If you're mad as Hades and hanging out in a tent city somewhere near the seat of apparent power, take a break from that exercise of First Amendment freedom and take in Page 2's All-Protest Team. We promise not to occupy too much of your time.
Lamarcus Brutus: History has no more famous example of dissent than the one that befell Julius Caesar in 49 BC. While there were apparently several perpetrators of the assassination, Marcus Junius Brutus the Younger (Brutus for short) is best remembered because he was a member of the victim's inner political circle at the time. As for Lamarcus Brutus, he hasn't been a problem for the Florida State Seminoles, for whom he is a freshman defensive back. He is expected to red shirt this season, which means we may next hear from him in spring practice, on or about the Ides of March.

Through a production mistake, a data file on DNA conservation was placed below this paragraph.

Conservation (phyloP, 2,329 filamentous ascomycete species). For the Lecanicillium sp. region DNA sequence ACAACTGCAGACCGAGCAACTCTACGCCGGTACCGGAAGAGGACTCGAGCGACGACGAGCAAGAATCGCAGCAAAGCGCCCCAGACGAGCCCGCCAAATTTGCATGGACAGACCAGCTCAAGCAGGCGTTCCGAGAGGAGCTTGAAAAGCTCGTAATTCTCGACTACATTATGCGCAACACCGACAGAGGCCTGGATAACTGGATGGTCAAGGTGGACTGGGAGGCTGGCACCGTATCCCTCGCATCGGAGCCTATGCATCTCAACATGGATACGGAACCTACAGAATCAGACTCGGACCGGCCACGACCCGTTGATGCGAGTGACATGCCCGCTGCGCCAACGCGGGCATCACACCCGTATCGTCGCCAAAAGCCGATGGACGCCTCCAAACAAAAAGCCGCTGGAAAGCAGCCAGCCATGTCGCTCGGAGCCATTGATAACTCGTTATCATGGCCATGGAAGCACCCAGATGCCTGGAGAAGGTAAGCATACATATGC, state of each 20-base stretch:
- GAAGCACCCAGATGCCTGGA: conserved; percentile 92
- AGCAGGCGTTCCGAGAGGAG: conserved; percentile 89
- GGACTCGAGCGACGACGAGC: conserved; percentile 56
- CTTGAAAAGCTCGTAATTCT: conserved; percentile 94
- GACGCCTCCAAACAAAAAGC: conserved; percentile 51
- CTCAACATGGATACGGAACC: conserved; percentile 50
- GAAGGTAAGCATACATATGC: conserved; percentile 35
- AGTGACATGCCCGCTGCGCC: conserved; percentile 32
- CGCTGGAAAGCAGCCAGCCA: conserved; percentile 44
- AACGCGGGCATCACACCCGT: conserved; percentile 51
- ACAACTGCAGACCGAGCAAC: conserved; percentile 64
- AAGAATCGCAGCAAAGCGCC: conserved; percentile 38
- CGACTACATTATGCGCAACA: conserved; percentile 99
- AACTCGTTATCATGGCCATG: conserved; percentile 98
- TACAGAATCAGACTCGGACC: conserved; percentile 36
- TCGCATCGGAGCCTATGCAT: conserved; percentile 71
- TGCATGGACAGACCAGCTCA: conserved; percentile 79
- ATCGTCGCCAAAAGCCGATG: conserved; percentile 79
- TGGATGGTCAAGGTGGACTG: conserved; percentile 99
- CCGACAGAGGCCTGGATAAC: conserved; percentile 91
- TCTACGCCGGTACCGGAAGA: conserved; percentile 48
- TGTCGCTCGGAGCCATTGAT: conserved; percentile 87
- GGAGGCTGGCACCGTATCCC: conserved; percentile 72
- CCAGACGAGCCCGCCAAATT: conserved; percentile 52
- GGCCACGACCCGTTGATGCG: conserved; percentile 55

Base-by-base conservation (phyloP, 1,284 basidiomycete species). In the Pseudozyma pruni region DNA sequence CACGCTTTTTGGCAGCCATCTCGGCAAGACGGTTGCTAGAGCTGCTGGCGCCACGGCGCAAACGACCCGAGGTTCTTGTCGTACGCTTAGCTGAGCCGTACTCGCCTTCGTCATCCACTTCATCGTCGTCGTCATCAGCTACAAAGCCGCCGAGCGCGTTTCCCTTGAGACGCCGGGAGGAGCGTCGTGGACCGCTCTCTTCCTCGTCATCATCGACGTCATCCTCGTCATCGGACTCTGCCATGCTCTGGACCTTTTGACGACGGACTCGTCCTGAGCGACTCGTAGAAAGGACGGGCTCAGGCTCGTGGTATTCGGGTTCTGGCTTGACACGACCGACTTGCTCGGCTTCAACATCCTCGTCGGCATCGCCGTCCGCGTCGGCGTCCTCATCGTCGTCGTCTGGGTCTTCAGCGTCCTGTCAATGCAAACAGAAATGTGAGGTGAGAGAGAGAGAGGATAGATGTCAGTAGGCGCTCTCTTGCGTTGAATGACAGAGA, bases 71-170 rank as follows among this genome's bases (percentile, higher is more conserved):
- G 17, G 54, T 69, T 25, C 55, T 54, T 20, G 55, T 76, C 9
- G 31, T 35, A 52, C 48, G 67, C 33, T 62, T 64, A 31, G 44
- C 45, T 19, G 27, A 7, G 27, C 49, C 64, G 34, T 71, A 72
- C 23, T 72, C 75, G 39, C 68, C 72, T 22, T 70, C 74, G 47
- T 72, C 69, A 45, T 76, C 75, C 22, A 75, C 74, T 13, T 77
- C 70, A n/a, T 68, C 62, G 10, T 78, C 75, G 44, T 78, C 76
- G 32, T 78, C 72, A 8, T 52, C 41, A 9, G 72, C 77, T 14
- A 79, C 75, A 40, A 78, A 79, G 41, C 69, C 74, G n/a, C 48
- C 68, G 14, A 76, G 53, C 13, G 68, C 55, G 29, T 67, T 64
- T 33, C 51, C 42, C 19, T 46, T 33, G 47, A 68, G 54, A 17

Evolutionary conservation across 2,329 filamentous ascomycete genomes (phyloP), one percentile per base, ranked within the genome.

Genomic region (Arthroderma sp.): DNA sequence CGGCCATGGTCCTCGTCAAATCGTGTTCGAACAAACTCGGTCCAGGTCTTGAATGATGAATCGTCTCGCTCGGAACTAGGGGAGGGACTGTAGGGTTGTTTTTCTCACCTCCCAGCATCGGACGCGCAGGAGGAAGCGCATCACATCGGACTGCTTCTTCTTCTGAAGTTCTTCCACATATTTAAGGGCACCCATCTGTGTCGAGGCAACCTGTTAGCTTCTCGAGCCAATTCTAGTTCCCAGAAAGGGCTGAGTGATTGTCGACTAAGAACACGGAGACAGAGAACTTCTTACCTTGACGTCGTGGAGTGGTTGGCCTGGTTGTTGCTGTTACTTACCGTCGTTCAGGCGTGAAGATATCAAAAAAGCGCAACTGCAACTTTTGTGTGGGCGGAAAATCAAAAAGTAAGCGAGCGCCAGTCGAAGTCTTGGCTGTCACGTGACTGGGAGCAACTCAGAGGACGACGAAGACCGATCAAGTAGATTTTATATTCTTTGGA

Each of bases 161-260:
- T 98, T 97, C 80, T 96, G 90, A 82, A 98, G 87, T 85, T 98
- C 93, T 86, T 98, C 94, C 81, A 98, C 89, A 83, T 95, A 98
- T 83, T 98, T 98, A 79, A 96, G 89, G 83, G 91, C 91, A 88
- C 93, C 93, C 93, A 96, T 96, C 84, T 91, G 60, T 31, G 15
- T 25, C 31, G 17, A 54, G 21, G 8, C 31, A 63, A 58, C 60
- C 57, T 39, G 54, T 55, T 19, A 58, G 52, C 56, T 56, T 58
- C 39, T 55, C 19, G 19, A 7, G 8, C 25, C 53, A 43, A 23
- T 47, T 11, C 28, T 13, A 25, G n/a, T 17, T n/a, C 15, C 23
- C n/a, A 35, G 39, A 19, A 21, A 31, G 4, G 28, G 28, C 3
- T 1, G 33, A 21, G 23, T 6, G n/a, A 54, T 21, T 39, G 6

Luke French: You've got to admit that nobody does political protest quite like the French, who gathered en masse to overrun a prison in 1789 even though said institution only had seven inmates to be freed at the time. They then started a judicial process that led to the execution of the deposed king three-and-a-half years later. As for Luke French, he hasn't engendered such angst. He has a Major League ERA of 4.99 and spent 2011 with the Mariners' Triple-A affiliate. Hard to love or hate that sort of record.
Justus Pickett: The Maryland Terrapins' running back provides some real bang for the aggrieved buck with a name that, although not precisely spelled for either concept, it screams of equity and labor action. The pay-the-players crowd could do worse than this guy as their spokesman.
Gabby Street: Charles Evard Street apparently wanted to play both sides of the employee-management game. As the St. Louis Cardinals' manager in 1931, he couldn't resist the urge to put himself in the lineup once. The rest of the Cards apparently didn't mind. They went on to win the World Series.
John Wall: At some point, we presume Wall will occupy NBA arenas and the attention of opposing point guards. For now, the top pick of the 2010 draft is, like some protesters, unable to work in his chosen profession. The similarities pretty much end there, of course.